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How not to come out battered from a positional negotiation?

The 7 behaviours that slam you in the price corner

2021 June 04 | by Arduino Mancini Negotiation

The positional negotiation focused on price follows a dynamic quite similar to the one represented in the cartoon.

Under what circumstances does it arise?

Two people, seller and buyer, confront each other to exchange a product (physical or not) for money: the value at which the exchange takes place is fixed through subsequent positions taken by each party.

In this type of negotiation, the one who has the upper hand is usually the party who has the money: the seller, on the other hand, is forced to be on the defence and frequently ends up accepting the conditions imposed by the buyer.

Positional negotiation focused on price is very much part of everyday life and we all make extensive use of it, with alternate success, to limit purchasing costs.

For those who this type of negotiation represents a sort of malediction are companies and, above all, salespeople; they often end up being pushed into the “price corner” and pounded like steaks until the client has reached his goal, which is to pay as little as possible.

Maybe less than originally planned.

Mindful of the blows I took when I was young, from which I still haven’t fully recovered, I’d like to do something to preserve the physical safety of so many good sales professionals.

So, I decided to write this short post to share some warning signs that allowed me in the past to understand in time if the negotiation would take the price direction, and to take appropriate precautions.

Let’s take a brief look at what these signals might be.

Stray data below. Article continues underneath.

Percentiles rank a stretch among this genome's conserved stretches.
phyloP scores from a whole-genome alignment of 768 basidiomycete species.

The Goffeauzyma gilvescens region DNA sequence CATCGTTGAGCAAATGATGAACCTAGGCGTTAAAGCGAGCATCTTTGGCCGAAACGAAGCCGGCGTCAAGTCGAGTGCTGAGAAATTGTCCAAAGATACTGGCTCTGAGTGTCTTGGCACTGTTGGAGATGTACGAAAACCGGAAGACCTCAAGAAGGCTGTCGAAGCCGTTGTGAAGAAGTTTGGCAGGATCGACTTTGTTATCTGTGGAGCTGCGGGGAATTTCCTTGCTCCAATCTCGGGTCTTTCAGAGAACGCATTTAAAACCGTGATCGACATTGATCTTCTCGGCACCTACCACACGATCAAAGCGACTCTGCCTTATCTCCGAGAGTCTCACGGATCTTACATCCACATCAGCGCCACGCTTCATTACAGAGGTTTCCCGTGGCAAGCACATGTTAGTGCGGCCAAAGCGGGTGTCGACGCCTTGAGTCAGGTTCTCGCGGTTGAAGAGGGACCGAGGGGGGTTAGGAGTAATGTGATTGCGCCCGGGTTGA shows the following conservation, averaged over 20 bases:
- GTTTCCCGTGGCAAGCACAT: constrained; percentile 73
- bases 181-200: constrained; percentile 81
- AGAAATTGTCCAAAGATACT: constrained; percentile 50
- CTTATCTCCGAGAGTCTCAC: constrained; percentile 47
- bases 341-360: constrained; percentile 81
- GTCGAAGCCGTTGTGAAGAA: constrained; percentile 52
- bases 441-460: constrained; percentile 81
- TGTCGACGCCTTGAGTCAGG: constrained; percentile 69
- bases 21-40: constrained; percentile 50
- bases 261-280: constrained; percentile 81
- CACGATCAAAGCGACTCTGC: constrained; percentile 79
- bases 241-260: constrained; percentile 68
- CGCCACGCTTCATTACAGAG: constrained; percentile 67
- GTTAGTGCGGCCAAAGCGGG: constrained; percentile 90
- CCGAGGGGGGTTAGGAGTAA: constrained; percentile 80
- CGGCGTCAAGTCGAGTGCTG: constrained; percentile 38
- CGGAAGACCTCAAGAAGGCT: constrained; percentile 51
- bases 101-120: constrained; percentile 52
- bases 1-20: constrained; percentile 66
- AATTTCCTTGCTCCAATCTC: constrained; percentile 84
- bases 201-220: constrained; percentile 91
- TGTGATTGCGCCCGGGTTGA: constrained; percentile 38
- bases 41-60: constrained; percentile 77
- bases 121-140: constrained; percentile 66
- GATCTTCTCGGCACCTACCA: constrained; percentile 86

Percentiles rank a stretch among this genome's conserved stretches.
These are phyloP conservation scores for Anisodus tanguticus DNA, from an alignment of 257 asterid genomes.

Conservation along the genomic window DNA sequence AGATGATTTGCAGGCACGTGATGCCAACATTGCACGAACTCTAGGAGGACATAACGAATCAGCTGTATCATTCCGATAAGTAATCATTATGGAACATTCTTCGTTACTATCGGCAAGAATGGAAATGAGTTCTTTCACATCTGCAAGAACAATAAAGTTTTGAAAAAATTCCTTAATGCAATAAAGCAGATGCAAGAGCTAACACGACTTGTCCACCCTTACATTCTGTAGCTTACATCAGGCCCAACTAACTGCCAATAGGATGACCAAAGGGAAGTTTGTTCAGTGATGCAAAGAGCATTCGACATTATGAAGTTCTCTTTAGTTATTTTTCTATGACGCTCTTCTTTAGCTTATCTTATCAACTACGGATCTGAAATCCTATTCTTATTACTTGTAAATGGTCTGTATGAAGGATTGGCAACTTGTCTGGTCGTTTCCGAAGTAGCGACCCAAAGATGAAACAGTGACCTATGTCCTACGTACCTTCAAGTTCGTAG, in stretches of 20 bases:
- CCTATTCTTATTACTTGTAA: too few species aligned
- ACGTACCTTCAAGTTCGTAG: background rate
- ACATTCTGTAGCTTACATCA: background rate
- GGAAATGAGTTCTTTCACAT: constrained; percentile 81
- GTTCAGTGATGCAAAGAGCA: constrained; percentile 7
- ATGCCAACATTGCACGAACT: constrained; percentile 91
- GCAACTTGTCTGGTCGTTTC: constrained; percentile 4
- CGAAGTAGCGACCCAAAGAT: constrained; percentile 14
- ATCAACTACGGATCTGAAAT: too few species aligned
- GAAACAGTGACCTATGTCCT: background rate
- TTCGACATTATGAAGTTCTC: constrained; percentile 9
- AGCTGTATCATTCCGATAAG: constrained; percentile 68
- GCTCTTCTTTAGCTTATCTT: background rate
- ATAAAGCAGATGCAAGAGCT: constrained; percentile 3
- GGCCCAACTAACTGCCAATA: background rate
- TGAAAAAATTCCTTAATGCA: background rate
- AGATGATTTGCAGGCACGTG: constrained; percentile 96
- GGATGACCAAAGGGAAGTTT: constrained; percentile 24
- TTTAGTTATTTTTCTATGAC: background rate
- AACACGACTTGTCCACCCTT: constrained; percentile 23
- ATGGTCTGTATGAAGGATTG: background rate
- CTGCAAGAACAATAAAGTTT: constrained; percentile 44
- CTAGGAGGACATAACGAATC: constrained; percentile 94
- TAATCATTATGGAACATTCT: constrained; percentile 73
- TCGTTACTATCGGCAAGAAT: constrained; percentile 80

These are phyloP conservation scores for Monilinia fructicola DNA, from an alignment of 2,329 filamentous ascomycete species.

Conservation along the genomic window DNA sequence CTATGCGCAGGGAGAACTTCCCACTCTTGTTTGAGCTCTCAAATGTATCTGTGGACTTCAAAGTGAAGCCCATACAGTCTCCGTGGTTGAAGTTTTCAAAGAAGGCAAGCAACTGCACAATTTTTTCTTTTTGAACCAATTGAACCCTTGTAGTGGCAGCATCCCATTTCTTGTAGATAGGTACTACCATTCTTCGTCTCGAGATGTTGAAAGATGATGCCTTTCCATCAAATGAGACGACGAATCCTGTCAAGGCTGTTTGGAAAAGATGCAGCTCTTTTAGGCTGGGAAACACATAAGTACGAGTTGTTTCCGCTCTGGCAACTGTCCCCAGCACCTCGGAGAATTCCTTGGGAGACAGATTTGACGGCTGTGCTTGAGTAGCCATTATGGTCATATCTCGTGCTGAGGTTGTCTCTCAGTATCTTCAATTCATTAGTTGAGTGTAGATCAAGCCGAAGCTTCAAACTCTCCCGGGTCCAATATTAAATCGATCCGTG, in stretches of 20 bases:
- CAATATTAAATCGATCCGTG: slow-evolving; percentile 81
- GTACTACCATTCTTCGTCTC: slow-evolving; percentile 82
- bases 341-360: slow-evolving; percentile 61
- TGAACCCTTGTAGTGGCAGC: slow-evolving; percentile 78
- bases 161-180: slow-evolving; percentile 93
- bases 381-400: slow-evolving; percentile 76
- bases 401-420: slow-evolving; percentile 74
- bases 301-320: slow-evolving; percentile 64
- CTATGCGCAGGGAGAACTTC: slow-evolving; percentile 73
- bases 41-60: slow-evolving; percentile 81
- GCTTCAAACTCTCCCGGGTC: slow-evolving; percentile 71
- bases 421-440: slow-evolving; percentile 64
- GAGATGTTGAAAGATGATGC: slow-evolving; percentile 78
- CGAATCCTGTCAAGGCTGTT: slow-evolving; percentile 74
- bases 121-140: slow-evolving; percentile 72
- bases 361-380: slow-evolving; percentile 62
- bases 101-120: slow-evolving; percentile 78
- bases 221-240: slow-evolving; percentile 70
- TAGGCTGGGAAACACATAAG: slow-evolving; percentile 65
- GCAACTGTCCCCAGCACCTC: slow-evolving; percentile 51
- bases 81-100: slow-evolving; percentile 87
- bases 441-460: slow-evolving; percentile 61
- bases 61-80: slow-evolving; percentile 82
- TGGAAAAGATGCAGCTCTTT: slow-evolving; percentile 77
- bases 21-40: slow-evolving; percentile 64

I have selected 7 of them:

  1. From the very beginning, the customer asks about the final price, ignoring the other characteristics of the goods they intend to buy. Level of service? Quality of assistance? Distinctive features? Not relevant details;
  2. The salesperson analyses the customer’s needs in a superficial way and issues the best possible offer after the first meeting; in this way, he gives up on effectively enhancing everything that can add value to his offer. But time, as you know, is always too little;
  3. the seller is persuaded that the buyer is in a favourable position and that the person asking for money is fated to accept the rules imposed by the buyer;
  4. the salesman is naturally equipped with the ability to synthesize; for this reason, he produces extremely brief offers, in which the price is the single real subject. If we only give space to the price, what else we can expect to negotiate on?
  5. the offers are sent to the Customer via email, not presented personally. After all, why waste time if everything is written on the proposal?
  6. the salesman is under pressure to achieve goals. One thing we overlook far too much: when you have to necessarily bring home the result, the temptation to manage downward the most immediate and sensitive variable becomes irresistible;
  7. for the salesman the price is the most important factor; everything else is of secondary importance.

Do you recognize in the ones I’ve described at least one situation in which you’ve run into?

Can you suggest a strategy to avoid coming out battered from the battle?

If you want to learn more about positional negotiation read the book “Getting to Yes”.

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